NZ slips but maintains high ranking in global energy index
18 Sep 2019 | Matt Ritchie
New Zealand has slipped two places in this year’s Energy Trilemma Index, which rates countries on how they achieve a balance of security, sustainability, and equity in their energy systems.
But, at 10th out of 128 countries, New Zealand remained the highest-ranked non-European nation.
Performance on energy security, equity, and sustainability are ranked against a baseline of 100 set at the year 2000. A slight improvement in equity this year could not offset a fall of 2 percentage points in terms of security, and a 0.7 fall on sustainability.
However, New Zealand achieved a top quartile ranking in every top line priority area, making the country one of 10 to achieve a ‘AAA’ rating.
Energy security factors of New Zealand’s import dependence, diversity of electricity generation, and energy storage all fell back in 2018, according to the World Energy Council.
BusinessNZ Energy Council chair David Caygill says consistently strong performance in the annual index is testament to a well-functioning energy market, strong policies and active efforts in the energy transition.
“Recent fluctuations in the security dimensions represent minor reduction in fossil fuel stocks, and slight upturn in import dependence since the late 2000s.”
New Zealand’s overall score of 79.4 saw it ranked behind top-rated Switzerland on 85.8, Sweden on 85.2, Denmark (84.7), United Kingdom (81.5), Finland (81.1), France (80.8), Austria (80.7), Luxembourg (80.4), and equal with Germany.
The World Energy Council’s report highlights New Zealand’s highly renewable electricity generation mix, and the Government’s “ambitious decarbonisation goals that are embedded in a commitment to a just transition”.
The report singles out the Climate Change Response (Zero Carbon) Amendment Bill, which establishes a 30-year plan for addressing climate change, including formalising a target of net zero carbon dioxide emissions by 2050.
The Bill aims for a 10 per cent reduction in biological methane emissions by 2030, and provisional reductions ranging from 24 per cent to 47 per cent by 2050.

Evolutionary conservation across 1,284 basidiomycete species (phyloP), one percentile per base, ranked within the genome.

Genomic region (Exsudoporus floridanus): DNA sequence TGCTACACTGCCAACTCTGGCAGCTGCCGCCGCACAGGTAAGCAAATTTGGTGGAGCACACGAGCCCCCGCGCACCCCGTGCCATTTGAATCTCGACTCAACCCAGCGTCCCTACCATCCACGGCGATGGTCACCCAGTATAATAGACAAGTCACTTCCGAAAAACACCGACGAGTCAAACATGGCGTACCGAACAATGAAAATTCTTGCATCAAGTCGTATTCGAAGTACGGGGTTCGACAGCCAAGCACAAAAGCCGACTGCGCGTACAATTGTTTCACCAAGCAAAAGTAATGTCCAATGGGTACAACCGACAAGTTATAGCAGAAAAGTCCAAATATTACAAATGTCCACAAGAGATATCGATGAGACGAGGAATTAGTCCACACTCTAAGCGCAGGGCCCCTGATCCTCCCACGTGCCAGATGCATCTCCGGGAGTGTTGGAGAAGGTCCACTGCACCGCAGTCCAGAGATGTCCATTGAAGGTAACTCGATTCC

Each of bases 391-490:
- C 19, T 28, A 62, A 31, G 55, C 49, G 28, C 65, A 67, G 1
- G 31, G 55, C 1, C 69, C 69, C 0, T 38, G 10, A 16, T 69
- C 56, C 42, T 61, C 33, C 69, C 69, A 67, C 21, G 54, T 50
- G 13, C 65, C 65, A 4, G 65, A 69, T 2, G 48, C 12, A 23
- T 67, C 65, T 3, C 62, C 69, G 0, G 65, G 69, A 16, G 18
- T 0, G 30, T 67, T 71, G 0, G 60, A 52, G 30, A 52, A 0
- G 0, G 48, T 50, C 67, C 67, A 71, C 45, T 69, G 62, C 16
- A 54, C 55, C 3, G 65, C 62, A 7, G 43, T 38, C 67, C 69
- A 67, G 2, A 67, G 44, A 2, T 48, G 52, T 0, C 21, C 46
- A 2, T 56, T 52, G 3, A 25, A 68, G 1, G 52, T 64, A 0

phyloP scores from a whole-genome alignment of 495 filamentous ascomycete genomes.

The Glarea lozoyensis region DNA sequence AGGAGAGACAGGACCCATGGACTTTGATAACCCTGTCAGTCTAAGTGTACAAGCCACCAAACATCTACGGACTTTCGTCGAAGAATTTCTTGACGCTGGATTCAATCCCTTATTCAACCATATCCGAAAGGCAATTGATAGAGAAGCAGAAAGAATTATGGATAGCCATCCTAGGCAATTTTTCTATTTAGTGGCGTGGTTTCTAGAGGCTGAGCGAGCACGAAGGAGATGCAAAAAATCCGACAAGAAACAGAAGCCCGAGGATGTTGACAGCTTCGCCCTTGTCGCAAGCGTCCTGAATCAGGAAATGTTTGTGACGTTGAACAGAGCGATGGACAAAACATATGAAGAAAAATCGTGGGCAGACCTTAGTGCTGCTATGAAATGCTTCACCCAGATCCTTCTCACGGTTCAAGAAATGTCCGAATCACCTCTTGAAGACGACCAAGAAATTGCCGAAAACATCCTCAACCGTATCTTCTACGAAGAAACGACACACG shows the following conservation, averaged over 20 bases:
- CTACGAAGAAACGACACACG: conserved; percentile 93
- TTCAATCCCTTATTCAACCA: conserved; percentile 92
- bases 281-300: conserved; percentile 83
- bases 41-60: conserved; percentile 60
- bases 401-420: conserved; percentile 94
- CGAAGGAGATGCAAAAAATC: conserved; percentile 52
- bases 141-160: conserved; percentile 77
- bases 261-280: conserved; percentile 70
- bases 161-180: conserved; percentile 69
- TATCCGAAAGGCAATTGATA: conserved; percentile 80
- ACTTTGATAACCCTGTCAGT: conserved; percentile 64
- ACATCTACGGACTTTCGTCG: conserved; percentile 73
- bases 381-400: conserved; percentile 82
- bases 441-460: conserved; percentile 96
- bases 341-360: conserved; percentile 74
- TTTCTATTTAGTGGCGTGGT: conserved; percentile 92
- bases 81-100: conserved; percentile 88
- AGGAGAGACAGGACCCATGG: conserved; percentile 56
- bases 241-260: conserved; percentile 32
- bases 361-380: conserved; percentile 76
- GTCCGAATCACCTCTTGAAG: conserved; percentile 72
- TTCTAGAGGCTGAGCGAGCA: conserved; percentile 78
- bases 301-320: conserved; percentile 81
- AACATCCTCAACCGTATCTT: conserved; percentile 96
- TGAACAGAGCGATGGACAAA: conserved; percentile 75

An independent Climate Change Commission will be established under the legislation, tasked with setting five-yearly emissions reduction targets, advising governments, and reviewing the methane reduction target in 2024.
Australia is the next-highest ranked nation in the Asia region, coming in at 28th with a score of 74.7.
The country achieves an ‘A’ ranking for equity, and ‘B’ for sustainability and security.
Japan is the third-ranked Asia region nation, at 31st overall with a score of 73.8. Hong Kong and South Korea round out the Asia region top five, at 34th and 37th overall, respectively.
Nepal is the lowest-ranked Asia region nation, with its Trilemma score of 44.3 seeing it come in at 117th overall.
World Energy Council says the Asia region rankings reflect regional diversity, with nine countries ranking in the top half of the index and only New Zealand in the top 10.
The report notes “significant progress” in energy equity across the region, but ongoing struggles with security due to heavy reliance on imports.
This also has implications for sustainability, as demand growth exceeds the availability of renewables.
“Many countries are developing energy plans that include a focus on renewables,” the report says. “Yet challenges remain including outdated infrastructure; a lack of coordinated national energy policies; limited regional integration; trade patterns; an unbalanced distribution of resources and an uncertain global economic situation.”
Read BusinessNZ Energy Council executive director John Carnegie’s column on the latest World Energy Trilemma Index here.